WASHINGTON (CBSNewYork/AP) — The House Ethics Committee has decided to hold off on reviewing an incident in which U.S. Rep. Michael Grimm (R-N.Y.) threatened to harm a New York news reporter in the U.S. Capitol.
The independent Office of Congressional Ethics said if Grimm threatened to harm the reporter, he may have violated House rules and the District of Columbia code.READ MORE: NYC Primary: Eric Adams Leads Democratic Mayoral Race In First Round Of Results; Andrew Yang Concedes Early
But in a statement, the House committee said it was deferring at the request of the Justice Department, but did not say why the agency sought the delay.
The confrontation between Grimm and NY1 reporter Michael Scotto happened on the night of the State of the Union address in late January, after Scotto asked Grimm about a federal probe into his 2010 campaign fundraising.
After cutting the reporter off, Grimm told Scotto, “You ever do that to me again I’ll throw you off this (expletive) balcony.” He also threatened to “break (Scotto) in half.”
Grimm issued a statement soon afterward saying he has apologized to Scotto, which he said the reporter “was very gracious” and accepted his apology.
“This was an unfortunate incident that shouldn’t have happened and I am sure my Italian mother is going to be yelling at me saying, ‘you weren’t raised that way,’ and she’s right,” said the congressman.
Scotto confirmed the congressman called him to apologize.
“It was a short conversation, we weren’t one on one, speaking face to face. But it seemed from what he was saying that he was sincere but also at the same time, he is aware of kind of the negative press that he’s been getting as a result of this,” Scotto told WCBS 880’s Rich Lamb after the incident.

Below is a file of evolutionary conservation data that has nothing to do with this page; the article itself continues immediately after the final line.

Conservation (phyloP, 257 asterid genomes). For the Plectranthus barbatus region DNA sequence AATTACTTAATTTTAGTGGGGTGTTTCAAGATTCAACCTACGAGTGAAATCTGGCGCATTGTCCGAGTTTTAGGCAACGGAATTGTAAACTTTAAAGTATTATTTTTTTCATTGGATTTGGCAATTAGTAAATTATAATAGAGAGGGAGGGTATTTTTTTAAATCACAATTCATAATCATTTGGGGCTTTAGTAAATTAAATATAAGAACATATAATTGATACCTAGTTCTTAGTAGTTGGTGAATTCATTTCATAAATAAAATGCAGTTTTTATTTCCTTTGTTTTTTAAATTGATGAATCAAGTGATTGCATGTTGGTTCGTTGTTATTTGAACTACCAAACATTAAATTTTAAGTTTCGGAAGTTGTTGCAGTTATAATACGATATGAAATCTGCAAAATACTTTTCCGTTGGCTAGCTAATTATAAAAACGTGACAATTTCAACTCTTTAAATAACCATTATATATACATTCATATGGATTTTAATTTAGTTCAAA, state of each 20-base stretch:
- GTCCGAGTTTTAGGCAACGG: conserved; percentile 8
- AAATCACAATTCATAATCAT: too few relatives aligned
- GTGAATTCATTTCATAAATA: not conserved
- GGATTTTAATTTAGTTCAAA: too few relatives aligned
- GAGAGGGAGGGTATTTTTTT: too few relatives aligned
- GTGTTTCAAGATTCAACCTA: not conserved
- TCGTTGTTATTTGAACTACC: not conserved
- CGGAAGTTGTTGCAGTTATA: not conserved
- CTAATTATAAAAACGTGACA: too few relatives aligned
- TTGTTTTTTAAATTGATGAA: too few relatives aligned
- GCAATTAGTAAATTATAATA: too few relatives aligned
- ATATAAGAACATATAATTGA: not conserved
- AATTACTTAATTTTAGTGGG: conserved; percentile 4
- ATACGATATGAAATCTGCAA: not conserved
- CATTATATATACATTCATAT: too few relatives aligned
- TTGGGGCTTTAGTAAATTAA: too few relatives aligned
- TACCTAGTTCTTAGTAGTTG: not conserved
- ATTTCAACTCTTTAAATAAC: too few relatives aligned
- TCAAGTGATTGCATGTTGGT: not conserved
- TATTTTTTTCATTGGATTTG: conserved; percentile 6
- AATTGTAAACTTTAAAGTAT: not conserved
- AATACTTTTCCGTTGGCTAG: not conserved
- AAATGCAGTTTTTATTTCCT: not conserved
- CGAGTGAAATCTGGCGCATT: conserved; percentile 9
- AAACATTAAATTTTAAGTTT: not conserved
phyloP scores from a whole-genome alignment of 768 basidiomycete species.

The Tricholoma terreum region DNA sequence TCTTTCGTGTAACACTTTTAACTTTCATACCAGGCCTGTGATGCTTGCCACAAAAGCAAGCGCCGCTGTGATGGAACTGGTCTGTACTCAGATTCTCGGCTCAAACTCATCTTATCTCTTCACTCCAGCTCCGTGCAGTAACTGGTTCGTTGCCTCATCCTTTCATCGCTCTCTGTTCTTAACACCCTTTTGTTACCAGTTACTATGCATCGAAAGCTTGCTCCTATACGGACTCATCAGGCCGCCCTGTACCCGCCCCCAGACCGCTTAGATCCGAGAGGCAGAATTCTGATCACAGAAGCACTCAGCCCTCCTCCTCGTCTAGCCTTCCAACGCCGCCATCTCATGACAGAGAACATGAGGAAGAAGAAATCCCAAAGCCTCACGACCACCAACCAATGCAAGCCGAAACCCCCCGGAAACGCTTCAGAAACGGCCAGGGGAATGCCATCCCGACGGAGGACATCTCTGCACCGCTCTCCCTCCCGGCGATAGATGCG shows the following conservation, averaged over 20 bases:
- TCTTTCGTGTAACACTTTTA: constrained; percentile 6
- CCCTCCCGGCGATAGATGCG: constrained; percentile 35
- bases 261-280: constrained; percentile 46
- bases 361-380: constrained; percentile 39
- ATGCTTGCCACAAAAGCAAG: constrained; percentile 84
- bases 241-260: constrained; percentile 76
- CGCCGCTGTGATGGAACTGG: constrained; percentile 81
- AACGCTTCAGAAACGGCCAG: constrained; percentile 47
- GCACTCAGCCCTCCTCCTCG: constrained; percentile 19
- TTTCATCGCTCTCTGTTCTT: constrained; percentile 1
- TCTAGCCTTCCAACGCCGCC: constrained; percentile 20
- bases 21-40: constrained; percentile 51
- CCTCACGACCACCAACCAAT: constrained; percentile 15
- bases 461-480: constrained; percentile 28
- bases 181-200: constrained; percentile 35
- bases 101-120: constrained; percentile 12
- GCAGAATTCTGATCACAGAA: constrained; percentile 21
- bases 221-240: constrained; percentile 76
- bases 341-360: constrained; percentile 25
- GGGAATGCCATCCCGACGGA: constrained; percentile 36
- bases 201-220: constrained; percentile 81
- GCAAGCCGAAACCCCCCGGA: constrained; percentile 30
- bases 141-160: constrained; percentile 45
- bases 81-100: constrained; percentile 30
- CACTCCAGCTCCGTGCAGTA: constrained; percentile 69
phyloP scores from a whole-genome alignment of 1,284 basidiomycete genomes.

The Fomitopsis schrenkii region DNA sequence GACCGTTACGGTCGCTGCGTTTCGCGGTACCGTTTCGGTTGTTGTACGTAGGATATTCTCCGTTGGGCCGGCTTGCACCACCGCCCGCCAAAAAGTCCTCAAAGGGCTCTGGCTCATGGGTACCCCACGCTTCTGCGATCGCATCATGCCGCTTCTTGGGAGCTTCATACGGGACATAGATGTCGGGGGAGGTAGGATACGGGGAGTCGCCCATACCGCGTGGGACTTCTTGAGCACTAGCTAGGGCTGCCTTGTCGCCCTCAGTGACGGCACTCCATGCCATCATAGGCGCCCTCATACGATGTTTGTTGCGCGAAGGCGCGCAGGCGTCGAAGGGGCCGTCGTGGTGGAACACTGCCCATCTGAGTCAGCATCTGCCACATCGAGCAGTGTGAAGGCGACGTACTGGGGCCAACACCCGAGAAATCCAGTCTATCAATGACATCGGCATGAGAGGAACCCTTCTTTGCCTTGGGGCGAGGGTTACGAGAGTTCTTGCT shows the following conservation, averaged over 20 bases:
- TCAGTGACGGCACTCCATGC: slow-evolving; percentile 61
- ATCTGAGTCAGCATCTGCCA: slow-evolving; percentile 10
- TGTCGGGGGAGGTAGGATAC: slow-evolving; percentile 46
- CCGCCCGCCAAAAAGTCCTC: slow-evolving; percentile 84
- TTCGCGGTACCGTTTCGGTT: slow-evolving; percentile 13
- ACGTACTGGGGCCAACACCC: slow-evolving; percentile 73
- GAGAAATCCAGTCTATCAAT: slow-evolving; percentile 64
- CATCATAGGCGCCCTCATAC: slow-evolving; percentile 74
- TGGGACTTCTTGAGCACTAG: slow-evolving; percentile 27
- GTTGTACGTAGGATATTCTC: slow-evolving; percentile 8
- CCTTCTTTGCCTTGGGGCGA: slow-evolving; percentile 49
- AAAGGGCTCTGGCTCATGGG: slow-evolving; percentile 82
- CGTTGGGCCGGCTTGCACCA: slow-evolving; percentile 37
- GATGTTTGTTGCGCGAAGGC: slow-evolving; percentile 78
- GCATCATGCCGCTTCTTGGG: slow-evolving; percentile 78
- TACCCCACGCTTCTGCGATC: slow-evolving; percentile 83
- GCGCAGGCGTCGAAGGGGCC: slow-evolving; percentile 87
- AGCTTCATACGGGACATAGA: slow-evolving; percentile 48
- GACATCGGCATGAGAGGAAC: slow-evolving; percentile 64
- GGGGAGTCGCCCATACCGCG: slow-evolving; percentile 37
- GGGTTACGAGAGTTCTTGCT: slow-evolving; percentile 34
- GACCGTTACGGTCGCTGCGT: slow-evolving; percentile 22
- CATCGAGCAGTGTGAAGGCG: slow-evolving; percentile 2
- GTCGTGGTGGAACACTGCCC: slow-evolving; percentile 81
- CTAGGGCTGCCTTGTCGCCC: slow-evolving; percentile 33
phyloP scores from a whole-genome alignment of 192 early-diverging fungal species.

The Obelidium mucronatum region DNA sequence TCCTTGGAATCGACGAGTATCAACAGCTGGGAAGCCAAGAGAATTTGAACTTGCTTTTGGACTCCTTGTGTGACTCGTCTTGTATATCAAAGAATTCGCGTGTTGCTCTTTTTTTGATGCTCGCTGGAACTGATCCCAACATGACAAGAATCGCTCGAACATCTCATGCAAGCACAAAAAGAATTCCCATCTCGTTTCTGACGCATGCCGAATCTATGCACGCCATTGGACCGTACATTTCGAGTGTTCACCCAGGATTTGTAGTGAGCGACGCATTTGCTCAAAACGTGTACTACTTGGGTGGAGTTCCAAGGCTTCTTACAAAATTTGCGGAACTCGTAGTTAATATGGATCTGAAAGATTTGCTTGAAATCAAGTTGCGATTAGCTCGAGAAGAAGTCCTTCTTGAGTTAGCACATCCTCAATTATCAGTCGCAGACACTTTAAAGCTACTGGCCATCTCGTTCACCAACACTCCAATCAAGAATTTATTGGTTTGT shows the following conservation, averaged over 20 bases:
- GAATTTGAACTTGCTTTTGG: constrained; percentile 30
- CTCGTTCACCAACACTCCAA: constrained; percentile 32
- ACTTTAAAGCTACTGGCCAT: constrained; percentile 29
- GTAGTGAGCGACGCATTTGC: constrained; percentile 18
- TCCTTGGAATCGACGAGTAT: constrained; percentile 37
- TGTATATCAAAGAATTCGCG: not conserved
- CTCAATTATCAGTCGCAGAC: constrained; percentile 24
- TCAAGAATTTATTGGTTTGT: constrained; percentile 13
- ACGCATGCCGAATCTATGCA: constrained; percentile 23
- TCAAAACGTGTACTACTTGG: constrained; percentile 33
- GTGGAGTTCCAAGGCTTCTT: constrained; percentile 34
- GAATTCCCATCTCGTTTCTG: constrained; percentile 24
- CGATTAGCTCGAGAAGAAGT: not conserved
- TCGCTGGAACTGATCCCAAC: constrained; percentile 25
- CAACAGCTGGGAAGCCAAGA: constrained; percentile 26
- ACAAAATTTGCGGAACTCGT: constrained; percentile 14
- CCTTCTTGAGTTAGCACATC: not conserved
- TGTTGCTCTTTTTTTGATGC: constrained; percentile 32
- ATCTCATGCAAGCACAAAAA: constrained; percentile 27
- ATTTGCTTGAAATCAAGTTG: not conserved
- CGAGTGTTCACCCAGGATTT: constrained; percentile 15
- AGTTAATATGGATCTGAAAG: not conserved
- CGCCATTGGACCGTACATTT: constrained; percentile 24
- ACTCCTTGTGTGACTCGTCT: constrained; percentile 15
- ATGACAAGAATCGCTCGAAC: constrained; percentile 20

Scotto added after the incident that he never felt endangered by Grimm’s threats but said the congressman “was the angriest I have ever seen any politician.”READ MORE: NYC Primary: Guardian Angels Founder Curtis Sliwa Is Projected Winner Of Republican Mayoral Primary
The ethics office is an independent agency that makes recommendations to Congress’ ethics committees.
The office said Wednesday that its board voted 6-0 on March 28 to recommend that the House Ethics Committee review the charges.
In April, Grimm was charged in a 20-count indictment on mail, wire and tax fraud. The charges stemmed from the ongoing investigation of his campaign fundraising.
The alleged fraud occurred from 2007 to 2010, when authorities said Grimm was one of the owners and the managing member of an Upper East fast-food restaurant called Healthalicious and oversaw the day-to-day operations of the restaurant.
Prosecutors said during that time, Grimm filed false state and federal tax returns to underreport more than $1 million in sales and wages by concealing gross receipts for cash purchases and paid workers hundreds of thousands of dollars off the books.
Grimm was elected in 2010 and took office in 2011.
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